Justin's hands were shaking as he scrubbed his face. All he could think of was Brian's blood. On his hands. On his face. On his hair. Drenching his clothes. Soaking down to his very skin. He had thought then that it would never come off. That he would never be clean again. That the blood that saturated him would never go away.
"Let me do that," said Brian softly. He took the rough washcloth from Justin's hand and soaped it up. Then he washed the kid carefully and quietly. And Justin stood there like a stunned child.
"Brian!" he sobbed out, clutching the edge of the sink.
"It's all right," whispered Brian. "I'm right here. We're both okay."
Brian stripped off Justin's soiled clothes and tossed them into a pile in the corner. He'd have them taken away or else get Emmy to wash them. He didn't want Justin to touch the fucking things again until they were clean. He didn't want Justin to be reminded of blood and death and fear. But Brian also knew there was no real way to escape those things in the Quad. Blood and death and fear walked next to you every single day.
Brian washed Justin's body slowly. The cell was dark, but Brian could find the spots of blood by touch and by smell and he rubbed those places until they were clean. Then he washed Justin's hair and untangled it with his old tortoiseshell comb.
"Come on," said Brian, leading him to the bunk. "Get in bed. There won't be any breakfast in the Chow Hall tomorrow. Probably no lunch or dinner, either. A good excuse to do nothing all day, right?"
Justin nodded. "Right." The worn sheets felt cool against his hot skin.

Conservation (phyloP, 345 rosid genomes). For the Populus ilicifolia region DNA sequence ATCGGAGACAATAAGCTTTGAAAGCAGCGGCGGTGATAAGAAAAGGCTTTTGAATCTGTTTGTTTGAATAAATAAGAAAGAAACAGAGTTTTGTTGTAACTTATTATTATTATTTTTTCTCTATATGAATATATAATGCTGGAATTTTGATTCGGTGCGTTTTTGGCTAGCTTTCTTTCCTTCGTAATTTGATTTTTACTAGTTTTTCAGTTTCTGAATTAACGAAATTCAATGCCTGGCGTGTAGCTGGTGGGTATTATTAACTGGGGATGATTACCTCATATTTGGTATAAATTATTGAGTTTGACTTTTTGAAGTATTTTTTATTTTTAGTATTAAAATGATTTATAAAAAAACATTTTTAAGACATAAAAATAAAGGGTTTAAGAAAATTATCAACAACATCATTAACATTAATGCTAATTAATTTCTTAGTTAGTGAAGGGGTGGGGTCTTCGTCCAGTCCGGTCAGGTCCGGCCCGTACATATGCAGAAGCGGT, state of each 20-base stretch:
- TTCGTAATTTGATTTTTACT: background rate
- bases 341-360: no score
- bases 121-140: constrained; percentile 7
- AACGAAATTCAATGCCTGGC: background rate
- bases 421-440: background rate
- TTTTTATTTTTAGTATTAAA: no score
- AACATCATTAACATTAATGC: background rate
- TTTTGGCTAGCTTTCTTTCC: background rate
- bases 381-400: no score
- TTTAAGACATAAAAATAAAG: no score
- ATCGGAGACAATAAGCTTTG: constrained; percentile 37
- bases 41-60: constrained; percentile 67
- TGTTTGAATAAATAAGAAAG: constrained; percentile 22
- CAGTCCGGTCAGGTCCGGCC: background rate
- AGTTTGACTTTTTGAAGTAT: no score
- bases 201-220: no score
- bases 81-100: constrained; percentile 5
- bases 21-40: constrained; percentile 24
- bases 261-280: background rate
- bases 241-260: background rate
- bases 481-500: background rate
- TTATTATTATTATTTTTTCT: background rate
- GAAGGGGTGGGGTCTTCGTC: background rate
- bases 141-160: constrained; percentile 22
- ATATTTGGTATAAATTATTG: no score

Justin rubbed his wrists where they had handcuffed him. He hated being handcuffed or shackled. That was when he most felt like a criminal. And when he was being questioned like a criminal for something he didn't do.
"They kept asking me and asking me, Brian," Justin murmured. "But I couldn't tell them anything!"
"You don't know anything and you didn't see anything, Justin," said Brian, grimly. "Deaf, dumb, and blind makes the perfect inmate. That's what Ron always used to say and it's still true."
Brian stripped off his own clothes and climbed into the bunk next to Justin. The boy was trembling violently as Brian put his arms around him.
"It wasn't me who was offed," Brian reassured him. "And it wasn't you, either. That's all that matters in this joint, kid. That WE survived. Some other poor bastard didn't. That's his problem. Staying alive is our problem. But we're going to do it. Do you believe me, Justin?"
"Yes," said Justin is a helpless voice. "But the man was standing there. Just standing there! And then...." Justin squeezed his eyes shut.
"And then he was dead," said Brian, bluntly. "It happens. But we're here. This is now. If you're afraid, then hold on to me. Hang on as tightly as you can. That's all we can do."
Brian pushed the boy back onto the bunk and moved on top of him. This was no time to be tender and delicate. This was about life and death. About how life had won -- at least for them.
Brian ravaged Justin's lips with his tongue and his teeth, catching each ragged breath with his own mouth until Justin began kissing back just as urgently. Justin pressed up against Brian's shoulder, sucking at his salty skin, biting at his neck, tugging at his hair.
Brian shoved a couple of lotion-covered fingers into Justin's ass. He wanted to be rough. He wanted both of them to feel the violence that was part of their life and also their love. He spread his punk's legs obscenely, positioning himself.